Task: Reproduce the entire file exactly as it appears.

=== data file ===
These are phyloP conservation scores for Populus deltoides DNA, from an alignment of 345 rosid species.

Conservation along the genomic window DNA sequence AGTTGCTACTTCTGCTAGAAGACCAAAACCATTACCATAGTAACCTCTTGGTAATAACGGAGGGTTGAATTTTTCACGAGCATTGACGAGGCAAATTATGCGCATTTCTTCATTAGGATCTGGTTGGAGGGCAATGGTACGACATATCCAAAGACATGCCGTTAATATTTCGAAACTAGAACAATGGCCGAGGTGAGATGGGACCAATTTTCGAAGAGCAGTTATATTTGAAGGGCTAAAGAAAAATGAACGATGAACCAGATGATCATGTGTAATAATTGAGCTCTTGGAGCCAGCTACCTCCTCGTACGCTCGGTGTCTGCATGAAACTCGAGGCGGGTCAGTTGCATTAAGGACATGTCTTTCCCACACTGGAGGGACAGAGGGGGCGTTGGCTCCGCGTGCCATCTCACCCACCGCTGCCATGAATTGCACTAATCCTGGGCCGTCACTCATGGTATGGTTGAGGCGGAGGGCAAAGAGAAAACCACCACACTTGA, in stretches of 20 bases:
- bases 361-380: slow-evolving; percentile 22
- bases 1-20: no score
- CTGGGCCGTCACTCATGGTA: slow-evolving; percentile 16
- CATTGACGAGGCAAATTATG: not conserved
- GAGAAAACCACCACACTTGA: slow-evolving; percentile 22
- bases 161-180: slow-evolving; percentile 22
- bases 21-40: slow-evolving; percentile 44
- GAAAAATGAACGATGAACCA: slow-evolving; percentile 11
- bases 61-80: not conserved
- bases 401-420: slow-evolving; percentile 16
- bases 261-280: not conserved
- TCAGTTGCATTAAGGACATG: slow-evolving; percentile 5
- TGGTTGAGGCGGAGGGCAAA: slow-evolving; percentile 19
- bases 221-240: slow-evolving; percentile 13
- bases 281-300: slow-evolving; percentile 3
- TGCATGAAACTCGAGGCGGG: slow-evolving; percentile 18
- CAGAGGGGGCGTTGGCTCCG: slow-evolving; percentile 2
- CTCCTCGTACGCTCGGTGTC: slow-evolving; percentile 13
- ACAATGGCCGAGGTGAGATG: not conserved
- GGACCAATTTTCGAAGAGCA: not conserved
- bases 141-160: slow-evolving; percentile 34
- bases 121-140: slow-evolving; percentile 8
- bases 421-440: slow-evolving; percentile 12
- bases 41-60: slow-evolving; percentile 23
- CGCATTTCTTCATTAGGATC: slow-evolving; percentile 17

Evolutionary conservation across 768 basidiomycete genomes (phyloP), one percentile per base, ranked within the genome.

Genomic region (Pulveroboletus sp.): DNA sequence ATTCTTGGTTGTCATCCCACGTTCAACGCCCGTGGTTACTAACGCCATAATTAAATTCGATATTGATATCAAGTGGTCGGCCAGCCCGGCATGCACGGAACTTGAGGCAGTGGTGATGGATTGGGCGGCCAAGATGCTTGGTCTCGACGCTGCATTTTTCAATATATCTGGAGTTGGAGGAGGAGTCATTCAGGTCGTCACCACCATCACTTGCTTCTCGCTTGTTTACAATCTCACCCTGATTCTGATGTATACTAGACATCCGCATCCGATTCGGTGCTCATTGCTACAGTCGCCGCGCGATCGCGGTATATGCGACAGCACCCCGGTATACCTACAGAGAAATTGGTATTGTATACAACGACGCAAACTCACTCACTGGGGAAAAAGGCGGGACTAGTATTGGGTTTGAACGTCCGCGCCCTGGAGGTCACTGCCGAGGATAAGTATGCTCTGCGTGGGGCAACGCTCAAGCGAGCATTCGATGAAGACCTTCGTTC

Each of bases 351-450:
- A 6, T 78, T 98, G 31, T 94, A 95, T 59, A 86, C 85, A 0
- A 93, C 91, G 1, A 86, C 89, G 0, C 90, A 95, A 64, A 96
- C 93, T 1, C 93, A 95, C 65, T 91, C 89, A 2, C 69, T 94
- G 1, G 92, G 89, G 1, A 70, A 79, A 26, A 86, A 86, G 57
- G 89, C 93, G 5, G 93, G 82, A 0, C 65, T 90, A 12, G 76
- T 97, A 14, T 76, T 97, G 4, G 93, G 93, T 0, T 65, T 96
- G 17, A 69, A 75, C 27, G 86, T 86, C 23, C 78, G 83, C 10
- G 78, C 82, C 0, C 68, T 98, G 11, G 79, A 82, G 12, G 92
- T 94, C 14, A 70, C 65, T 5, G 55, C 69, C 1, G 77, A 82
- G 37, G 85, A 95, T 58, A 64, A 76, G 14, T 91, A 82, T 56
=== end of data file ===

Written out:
These are phyloP conservation scores for Populus deltoides DNA, from an alignment of 345 rosid species.

Conservation along the genomic window DNA sequence AGTTGCTACTTCTGCTAGAAGACCAAAACCATTACCATAGTAACCTCTTGGTAATAACGGAGGGTTGAATTTTTCACGAGCATTGACGAGGCAAATTATGCGCATTTCTTCATTAGGATCTGGTTGGAGGGCAATGGTACGACATATCCAAAGACATGCCGTTAATATTTCGAAACTAGAACAATGGCCGAGGTGAGATGGGACCAATTTTCGAAGAGCAGTTATATTTGAAGGGCTAAAGAAAAATGAACGATGAACCAGATGATCATGTGTAATAATTGAGCTCTTGGAGCCAGCTACCTCCTCGTACGCTCGGTGTCTGCATGAAACTCGAGGCGGGTCAGTTGCATTAAGGACATGTCTTTCCCACACTGGAGGGACAGAGGGGGCGTTGGCTCCGCGTGCCATCTCACCCACCGCTGCCATGAATTGCACTAATCCTGGGCCGTCACTCATGGTATGGTTGAGGCGGAGGGCAAAGAGAAAACCACCACACTTGA, in stretches of 20 bases:
- bases 361-380: slow-evolving; percentile 22
- bases 1-20: no score
- CTGGGCCGTCACTCATGGTA: slow-evolving; percentile 16
- CATTGACGAGGCAAATTATG: not conserved
- GAGAAAACCACCACACTTGA: slow-evolving; percentile 22
- bases 161-180: slow-evolving; percentile 22
- bases 21-40: slow-evolving; percentile 44
- GAAAAATGAACGATGAACCA: slow-evolving; percentile 11
- bases 61-80: not conserved
- bases 401-420: slow-evolving; percentile 16
- bases 261-280: not conserved
- TCAGTTGCATTAAGGACATG: slow-evolving; percentile 5
- TGGTTGAGGCGGAGGGCAAA: slow-evolving; percentile 19
- bases 221-240: slow-evolving; percentile 13
- bases 281-300: slow-evolving; percentile 3
- TGCATGAAACTCGAGGCGGG: slow-evolving; percentile 18
- CAGAGGGGGCGTTGGCTCCG: slow-evolving; percentile 2
- CTCCTCGTACGCTCGGTGTC: slow-evolving; percentile 13
- ACAATGGCCGAGGTGAGATG: not conserved
- GGACCAATTTTCGAAGAGCA: not conserved
- bases 141-160: slow-evolving; percentile 34
- bases 121-140: slow-evolving; percentile 8
- bases 421-440: slow-evolving; percentile 12
- bases 41-60: slow-evolving; percentile 23
- CGCATTTCTTCATTAGGATC: slow-evolving; percentile 17

Evolutionary conservation across 768 basidiomycete genomes (phyloP), one percentile per base, ranked within the genome.

Genomic region (Pulveroboletus sp.): DNA sequence ATTCTTGGTTGTCATCCCACGTTCAACGCCCGTGGTTACTAACGCCATAATTAAATTCGATATTGATATCAAGTGGTCGGCCAGCCCGGCATGCACGGAACTTGAGGCAGTGGTGATGGATTGGGCGGCCAAGATGCTTGGTCTCGACGCTGCATTTTTCAATATATCTGGAGTTGGAGGAGGAGTCATTCAGGTCGTCACCACCATCACTTGCTTCTCGCTTGTTTACAATCTCACCCTGATTCTGATGTATACTAGACATCCGCATCCGATTCGGTGCTCATTGCTACAGTCGCCGCGCGATCGCGGTATATGCGACAGCACCCCGGTATACCTACAGAGAAATTGGTATTGTATACAACGACGCAAACTCACTCACTGGGGAAAAAGGCGGGACTAGTATTGGGTTTGAACGTCCGCGCCCTGGAGGTCACTGCCGAGGATAAGTATGCTCTGCGTGGGGCAACGCTCAAGCGAGCATTCGATGAAGACCTTCGTTC

Each of bases 351-450:
- A 6, T 78, T 98, G 31, T 94, A 95, T 59, A 86, C 85, A 0
- A 93, C 91, G 1, A 86, C 89, G 0, C 90, A 95, A 64, A 96
- C 93, T 1, C 93, A 95, C 65, T 91, C 89, A 2, C 69, T 94
- G 1, G 92, G 89, G 1, A 70, A 79, A 26, A 86, A 86, G 57
- G 89, C 93, G 5, G 93, G 82, A 0, C 65, T 90, A 12, G 76
- T 97, A 14, T 76, T 97, G 4, G 93, G 93, T 0, T 65, T 96
- G 17, A 69, A 75, C 27, G 86, T 86, C 23, C 78, G 83, C 10
- G 78, C 82, C 0, C 68, T 98, G 11, G 79, A 82, G 12, G 92
- T 94, C 14, A 70, C 65, T 5, G 55, C 69, C 1, G 77, A 82
- G 37, G 85, A 95, T 58, A 64, A 76, G 14, T 91, A 82, T 56